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Queen stresses importance of family as royal rift deepens amid bombshell Oprah interview
7 March 2021, 17:00 | Updated: 7 March 2021, 22:22
The Queen has stressed the importance of staying in touch with family and friends during "testing times" in her Commonwealth speech - just hours ahead of Harry and Meghan's Oprah interview.
Senior royals including the Prince of Wales and the Duke and Duchess of Cambridge joined forces to appear in a special programme on Sunday to mark Commonwealth Day.
The Queen praised the "selfless dedication to duty" seen across the Commonwealth, particularly on the front line during the Covid-19 pandemic.
Focusing on the global impact of coronavirus, the monarch spoke of using technology that "transcends boundaries or division" and how there has been a "deeper appreciation" of the need to connect to others during the crisis.
The Queen, who is Head of the Commonwealth, used her Commonwealth Day message to highlight the "friendship, spirit of unity and achievements" around the world and the benefits of working together in the fight against the virus.
"The testing times experienced by so many have led to a deeper appreciation of the mutual support and spiritual sustenance we enjoy by being connected to others," she said.
As footage was played of the Queen's numerous official video calls, the 94-year-old acknowledged that the innovative technology "has been new to some of us, with conversations and communal gatherings, including Commonwealth meetings, conducted online, enabling people to stay in touch with friends, family, colleagues, and counterparts who they have not been able to meet in person.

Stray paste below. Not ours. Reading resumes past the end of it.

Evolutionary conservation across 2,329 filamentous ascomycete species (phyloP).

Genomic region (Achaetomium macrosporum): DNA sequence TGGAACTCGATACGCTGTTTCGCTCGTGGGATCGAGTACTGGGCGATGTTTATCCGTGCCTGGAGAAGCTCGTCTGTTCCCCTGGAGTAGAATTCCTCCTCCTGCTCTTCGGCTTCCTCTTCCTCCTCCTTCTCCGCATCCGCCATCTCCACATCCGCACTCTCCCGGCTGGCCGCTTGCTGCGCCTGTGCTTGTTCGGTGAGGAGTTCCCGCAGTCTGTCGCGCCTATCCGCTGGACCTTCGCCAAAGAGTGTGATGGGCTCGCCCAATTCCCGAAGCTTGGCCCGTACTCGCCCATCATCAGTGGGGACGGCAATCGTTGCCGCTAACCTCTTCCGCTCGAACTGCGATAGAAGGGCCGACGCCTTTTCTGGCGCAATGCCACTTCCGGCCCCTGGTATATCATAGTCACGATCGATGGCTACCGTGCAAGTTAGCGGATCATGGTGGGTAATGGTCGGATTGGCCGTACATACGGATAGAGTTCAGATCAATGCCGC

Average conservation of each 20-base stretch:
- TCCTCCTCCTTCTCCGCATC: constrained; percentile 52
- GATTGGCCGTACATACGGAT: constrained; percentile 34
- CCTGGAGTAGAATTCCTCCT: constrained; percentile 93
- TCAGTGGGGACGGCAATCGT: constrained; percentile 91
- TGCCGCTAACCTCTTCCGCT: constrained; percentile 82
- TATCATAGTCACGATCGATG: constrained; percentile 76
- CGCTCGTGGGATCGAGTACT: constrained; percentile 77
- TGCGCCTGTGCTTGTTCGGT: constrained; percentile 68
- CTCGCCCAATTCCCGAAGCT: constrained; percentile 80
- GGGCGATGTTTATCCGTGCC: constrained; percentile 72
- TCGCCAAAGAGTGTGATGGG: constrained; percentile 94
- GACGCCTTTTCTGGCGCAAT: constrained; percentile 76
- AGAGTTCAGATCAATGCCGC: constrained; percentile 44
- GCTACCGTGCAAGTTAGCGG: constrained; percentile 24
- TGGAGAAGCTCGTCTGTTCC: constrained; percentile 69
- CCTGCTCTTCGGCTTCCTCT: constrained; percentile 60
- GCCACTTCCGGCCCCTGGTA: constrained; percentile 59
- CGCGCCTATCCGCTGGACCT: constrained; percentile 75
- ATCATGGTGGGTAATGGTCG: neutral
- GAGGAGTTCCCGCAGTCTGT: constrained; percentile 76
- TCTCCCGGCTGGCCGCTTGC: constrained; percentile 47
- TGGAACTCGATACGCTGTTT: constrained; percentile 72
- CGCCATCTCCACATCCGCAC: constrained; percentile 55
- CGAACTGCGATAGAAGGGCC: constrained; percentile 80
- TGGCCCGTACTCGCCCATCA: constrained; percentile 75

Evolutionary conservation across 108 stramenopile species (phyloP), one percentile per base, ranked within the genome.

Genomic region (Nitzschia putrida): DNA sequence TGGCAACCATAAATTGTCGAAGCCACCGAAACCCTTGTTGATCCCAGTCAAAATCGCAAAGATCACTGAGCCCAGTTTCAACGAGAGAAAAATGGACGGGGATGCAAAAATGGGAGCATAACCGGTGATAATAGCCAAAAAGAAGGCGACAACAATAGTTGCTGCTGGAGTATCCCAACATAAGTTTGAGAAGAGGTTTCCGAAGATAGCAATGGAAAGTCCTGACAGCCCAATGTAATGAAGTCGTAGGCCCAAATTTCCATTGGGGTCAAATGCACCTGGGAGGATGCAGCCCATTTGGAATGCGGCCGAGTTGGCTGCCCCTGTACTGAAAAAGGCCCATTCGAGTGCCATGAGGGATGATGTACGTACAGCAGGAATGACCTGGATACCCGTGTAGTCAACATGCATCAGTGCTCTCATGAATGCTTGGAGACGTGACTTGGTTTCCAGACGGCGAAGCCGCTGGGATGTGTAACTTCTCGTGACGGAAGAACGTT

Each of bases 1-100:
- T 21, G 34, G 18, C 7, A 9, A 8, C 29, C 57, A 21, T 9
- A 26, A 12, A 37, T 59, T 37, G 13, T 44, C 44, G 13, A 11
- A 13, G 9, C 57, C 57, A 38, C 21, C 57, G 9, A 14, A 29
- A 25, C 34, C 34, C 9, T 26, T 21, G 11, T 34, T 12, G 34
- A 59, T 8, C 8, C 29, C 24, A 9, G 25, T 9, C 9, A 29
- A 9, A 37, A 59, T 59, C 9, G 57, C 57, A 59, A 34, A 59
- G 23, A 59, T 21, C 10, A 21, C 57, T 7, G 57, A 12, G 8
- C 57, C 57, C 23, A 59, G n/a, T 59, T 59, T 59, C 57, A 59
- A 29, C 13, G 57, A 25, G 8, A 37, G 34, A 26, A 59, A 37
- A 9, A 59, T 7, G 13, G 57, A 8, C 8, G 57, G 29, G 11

She said: "Increasingly, we have found ourselves able to enjoy such communication as it offers an immediacy that transcends boundaries or division, helping any sense of distance to disappear.
"We have all continued to appreciate the support, breadth of experiences and knowledge that working together brings."
Her audio message stood in contrast to the troubles facing the royal family and the bitter fallout from Megxit.
Buckingham Palace is bracing itself for what Harry and Meghan will say in their controversial two-hour conversation with Oprah Winfrey - which airs on Sunday (1am GMT) in the US, while the Duke of Edinburgh remains unwell in hospital.
In clips released ahead of the interview, Meghan has already accused the royal family of "perpetuating falsehoods" about her and Harry and explained how she felt liberated to make her own choices after moving to the States.
Harry and Meghan were accused of being disrespectful to the monarch's own life of duty when their permanent Megxit departure was finalised two weeks ago, with their camp saying, in what was seen as a parting shot: "We can all live a life of service. Service is universal."
In the programme aired from 5pm on Sunday, the Queen is shown flanked, socially distanced, by her Master of the Household Vice Admiral Sir Tony Johnstone-Burt and her assistant private secretary Matthew Magee, who form part of the Queen's HMS Bubble of reduced staff.
The Queen then sits at an ornate desk in the middle of the hall and signs her Commonwealth Day message.
The bulk of the programme was filmed inside the Abbey, and presented by broadcaster Anita Rani, with musical performances throughout, and prayers by the Dean of Westminster.
It also features interviews with the Duke and Duchess of Cambridge, as well as the Prince of Wales and the Duchess of Cornwall.
On the monarch's jacket is the sapphire chrysanthemum brooch which she wore in a photograph to mark her 73rd wedding anniversary with Philip in November.
The Duke remains ill at King Edward VII's hospital in London, recovering from an operation he had earlier this week.